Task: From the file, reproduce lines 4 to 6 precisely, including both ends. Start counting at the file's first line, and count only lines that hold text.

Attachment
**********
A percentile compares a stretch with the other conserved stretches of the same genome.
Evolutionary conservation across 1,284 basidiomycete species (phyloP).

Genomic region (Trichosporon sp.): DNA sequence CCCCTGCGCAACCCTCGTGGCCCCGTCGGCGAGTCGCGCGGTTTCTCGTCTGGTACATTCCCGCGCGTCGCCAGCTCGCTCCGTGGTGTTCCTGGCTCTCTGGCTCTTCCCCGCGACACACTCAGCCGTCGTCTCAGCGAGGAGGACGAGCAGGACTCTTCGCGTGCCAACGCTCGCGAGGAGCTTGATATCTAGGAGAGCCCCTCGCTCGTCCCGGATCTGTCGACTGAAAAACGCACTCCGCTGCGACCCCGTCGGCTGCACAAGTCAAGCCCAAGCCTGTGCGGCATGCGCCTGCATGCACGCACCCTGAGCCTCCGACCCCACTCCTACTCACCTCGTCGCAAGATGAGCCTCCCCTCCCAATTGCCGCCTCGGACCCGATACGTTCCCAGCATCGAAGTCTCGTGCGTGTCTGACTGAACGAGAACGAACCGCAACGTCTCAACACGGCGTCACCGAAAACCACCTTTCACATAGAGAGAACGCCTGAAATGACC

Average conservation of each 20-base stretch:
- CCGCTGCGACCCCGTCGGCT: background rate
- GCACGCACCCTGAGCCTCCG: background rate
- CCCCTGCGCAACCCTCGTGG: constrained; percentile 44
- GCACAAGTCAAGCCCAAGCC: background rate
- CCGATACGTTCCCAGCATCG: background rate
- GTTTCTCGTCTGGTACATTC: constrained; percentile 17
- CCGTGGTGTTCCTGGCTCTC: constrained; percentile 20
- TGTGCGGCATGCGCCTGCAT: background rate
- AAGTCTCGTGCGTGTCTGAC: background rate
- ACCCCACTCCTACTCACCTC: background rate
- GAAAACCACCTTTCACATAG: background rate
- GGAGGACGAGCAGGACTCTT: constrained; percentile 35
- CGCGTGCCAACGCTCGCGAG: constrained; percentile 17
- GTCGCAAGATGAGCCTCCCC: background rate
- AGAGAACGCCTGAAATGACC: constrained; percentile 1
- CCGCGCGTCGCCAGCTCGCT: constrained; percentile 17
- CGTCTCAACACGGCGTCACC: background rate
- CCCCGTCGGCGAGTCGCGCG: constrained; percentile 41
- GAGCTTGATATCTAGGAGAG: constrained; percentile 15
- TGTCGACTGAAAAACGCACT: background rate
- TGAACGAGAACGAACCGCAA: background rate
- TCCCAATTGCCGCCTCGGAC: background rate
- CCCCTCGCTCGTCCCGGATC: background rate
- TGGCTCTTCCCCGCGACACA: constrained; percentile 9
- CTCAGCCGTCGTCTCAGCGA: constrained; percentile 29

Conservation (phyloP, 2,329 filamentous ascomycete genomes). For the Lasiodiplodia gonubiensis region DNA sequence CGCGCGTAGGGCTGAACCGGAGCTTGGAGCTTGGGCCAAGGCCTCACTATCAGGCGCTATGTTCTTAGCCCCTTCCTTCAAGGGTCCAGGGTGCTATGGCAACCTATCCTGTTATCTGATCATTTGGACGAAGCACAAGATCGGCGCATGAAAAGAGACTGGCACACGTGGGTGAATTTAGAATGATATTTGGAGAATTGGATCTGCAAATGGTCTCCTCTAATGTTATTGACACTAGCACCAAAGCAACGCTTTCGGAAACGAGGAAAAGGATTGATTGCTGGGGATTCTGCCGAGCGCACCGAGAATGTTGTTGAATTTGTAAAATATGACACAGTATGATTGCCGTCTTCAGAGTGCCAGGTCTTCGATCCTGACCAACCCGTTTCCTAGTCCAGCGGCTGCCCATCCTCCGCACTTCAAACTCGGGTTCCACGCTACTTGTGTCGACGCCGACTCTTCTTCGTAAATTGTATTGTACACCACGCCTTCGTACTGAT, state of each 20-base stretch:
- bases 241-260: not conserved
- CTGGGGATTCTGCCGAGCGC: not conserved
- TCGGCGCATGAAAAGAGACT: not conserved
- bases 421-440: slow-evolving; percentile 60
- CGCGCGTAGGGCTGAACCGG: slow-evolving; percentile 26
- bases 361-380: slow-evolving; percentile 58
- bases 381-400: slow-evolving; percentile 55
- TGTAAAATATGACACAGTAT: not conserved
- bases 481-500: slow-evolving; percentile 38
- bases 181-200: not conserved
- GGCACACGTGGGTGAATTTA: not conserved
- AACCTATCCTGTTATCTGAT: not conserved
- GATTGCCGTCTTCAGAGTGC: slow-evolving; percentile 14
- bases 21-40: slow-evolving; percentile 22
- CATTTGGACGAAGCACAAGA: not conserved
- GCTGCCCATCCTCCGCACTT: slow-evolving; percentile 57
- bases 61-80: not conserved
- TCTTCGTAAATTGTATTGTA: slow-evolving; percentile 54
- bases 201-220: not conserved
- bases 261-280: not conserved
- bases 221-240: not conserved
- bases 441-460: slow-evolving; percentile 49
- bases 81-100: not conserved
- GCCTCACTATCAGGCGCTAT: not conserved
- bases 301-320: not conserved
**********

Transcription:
Average conservation of each 20-base stretch:
- CCGCTGCGACCCCGTCGGCT: background rate
- GCACGCACCCTGAGCCTCCG: background rate